For many years, fibreglass has been the primary material used to insulate air duct systems. The objective is to ensure comfort and efficiency every time you run your air conditioning system. Fibreglass insulation ensures temperature control so that your HVAC can deliver cool or warm air that suits your ventilation needs. It also comes in handy for acoustical control, regulating the noise produced by the whole system. Lastly, fibreglass insulation conserves energy and prevents condensed water from damaging the ductwork. Here is a look at the various kinds of fibreglass duct insulation that you can buy:
Just as the name infers, duct wrap is applied to the outside surface of sheet metal duct. The blanket-type insulation comprises glass fibres bound together using thermosetting resin, and it can be used on rectangular or round ducting systems. One of the top benefits of the duct wrap insulation is the presence of a vapour-retardant face made using vinyl or scrim kraft. This ensures that your ductwork stays free of condensation water and mould, which often have an adverse effect on the energy efficiency of the ducting system. Note that mould poses health risks to the occupants in the building and keeping the ductwork mould-free does you a lot of good.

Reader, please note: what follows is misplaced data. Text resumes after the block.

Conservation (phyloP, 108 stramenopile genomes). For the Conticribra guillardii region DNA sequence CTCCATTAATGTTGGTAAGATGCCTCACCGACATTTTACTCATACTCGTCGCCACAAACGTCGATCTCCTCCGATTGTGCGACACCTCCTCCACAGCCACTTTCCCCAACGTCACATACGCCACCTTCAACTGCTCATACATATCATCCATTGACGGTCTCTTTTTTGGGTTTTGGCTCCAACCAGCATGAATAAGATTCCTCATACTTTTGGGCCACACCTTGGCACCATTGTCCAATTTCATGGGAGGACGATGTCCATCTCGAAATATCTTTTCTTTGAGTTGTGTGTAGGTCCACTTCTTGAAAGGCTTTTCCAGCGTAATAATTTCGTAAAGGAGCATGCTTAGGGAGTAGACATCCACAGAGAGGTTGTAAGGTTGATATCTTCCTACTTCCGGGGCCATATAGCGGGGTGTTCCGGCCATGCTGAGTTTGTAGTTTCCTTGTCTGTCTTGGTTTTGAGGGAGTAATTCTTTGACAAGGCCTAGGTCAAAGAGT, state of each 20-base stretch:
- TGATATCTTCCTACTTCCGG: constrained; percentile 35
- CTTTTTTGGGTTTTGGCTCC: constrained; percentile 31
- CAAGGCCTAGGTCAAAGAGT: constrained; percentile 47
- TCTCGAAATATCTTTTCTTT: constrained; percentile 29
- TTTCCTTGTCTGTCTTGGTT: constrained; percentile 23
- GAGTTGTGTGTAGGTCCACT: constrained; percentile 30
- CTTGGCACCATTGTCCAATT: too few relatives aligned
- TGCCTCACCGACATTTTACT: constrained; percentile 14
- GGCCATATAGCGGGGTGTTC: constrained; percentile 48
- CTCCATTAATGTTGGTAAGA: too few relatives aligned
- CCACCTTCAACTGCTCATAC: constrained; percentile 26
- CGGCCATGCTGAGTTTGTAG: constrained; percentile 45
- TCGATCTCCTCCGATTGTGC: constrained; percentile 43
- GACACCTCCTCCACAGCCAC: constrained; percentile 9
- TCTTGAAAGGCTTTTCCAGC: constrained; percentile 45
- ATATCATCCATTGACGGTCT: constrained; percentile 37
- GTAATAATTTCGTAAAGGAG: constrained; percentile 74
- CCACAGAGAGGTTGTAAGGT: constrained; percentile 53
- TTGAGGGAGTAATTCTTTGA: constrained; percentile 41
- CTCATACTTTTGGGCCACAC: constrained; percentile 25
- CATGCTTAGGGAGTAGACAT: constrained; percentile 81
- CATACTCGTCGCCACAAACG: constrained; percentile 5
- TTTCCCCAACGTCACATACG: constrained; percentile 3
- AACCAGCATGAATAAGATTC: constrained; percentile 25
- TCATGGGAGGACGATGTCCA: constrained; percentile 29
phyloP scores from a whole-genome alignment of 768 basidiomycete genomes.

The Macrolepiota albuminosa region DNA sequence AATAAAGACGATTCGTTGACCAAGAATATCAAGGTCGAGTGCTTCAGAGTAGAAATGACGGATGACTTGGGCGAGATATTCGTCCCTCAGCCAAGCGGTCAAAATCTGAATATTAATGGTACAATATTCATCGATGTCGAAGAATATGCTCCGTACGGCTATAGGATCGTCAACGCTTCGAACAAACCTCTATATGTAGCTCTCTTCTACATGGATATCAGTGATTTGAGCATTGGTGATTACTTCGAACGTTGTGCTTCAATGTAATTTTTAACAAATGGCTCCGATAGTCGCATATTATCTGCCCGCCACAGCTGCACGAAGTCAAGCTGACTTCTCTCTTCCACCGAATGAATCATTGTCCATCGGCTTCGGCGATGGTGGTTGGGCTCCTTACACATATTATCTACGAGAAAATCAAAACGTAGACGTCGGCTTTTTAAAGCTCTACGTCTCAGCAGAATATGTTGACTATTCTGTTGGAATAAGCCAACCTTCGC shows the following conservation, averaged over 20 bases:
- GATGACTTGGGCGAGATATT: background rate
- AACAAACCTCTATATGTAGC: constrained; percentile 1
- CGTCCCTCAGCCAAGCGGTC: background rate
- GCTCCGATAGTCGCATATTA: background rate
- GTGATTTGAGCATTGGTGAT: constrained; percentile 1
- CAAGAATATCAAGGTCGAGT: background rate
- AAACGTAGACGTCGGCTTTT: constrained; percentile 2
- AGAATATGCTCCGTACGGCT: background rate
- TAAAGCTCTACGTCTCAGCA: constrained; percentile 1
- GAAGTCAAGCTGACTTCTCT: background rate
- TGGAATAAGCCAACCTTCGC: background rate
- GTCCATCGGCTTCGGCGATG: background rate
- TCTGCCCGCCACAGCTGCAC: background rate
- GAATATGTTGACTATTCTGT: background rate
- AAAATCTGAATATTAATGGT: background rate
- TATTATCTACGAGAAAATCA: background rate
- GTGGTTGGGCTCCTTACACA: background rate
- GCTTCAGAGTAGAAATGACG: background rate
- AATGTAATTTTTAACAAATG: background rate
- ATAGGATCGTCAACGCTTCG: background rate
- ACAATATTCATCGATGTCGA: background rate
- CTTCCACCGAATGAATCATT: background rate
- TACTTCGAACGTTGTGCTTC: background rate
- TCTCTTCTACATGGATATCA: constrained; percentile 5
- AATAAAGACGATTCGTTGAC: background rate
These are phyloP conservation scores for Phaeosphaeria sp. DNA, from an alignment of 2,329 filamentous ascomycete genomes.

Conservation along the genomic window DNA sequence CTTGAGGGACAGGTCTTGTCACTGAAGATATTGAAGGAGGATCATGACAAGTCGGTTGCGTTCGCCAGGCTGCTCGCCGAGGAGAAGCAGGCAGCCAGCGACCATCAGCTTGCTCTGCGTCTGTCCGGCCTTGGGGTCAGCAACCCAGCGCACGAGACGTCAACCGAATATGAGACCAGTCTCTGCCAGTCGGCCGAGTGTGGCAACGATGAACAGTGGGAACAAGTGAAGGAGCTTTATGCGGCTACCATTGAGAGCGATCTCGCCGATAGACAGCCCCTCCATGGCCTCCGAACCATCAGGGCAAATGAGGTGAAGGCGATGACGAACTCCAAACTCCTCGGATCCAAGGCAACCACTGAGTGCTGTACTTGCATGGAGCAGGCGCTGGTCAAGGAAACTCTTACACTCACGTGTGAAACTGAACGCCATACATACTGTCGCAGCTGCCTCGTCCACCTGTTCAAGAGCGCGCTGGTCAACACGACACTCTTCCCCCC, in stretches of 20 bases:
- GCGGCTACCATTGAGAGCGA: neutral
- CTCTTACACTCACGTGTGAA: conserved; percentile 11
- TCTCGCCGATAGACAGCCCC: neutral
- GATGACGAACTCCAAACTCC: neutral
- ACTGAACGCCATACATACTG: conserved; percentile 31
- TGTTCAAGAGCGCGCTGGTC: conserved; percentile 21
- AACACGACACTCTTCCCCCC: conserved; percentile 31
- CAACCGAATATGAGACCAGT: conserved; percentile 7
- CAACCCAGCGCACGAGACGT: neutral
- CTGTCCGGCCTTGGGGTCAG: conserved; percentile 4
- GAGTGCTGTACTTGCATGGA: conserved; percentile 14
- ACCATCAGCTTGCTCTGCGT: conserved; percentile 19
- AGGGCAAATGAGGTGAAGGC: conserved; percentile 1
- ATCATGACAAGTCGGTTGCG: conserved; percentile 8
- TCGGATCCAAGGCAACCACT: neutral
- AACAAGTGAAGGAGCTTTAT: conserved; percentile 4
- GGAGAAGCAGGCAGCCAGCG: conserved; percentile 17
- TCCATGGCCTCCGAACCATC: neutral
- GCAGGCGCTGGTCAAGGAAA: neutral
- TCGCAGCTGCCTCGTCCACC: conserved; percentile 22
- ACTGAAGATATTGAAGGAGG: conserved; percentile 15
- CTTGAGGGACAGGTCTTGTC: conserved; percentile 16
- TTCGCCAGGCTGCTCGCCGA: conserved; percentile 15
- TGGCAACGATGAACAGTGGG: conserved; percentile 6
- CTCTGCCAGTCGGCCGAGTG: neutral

Duct liner is used on the inner surface of sheet metal ducts where it offers optimal insulation. The liner comes in two forms. The first one is a flexible blanket that can change shape and align with any ductwork design. The second type of liner is a rigid board suitable for straightforward ducting systems that do not feature many bends. In most cases, duct liners vary in thickness from one-half of an inch to two inches depending on the insulation needs of your particular system. Installers will assess the condition of your ductwork before advising you on how thick the liner should be. Areas like kitchens with lots of temperature variation will ideally need thicker duct liners compared to bedrooms or living rooms.
Flexible fibreglass ducts have an inner core reinforced with spiral wire for optimal support. They are wrapped with fibreglass for insulation and jacketed in a vapour retardant foil to keep out mould. Flexible ducts come in handy when you want to set up ducting systems in tight spaces within walls or the attic. For the best results, you should use them in restricted lengths, as they lack the strength and sturdiness that sheet metal ducts have.Share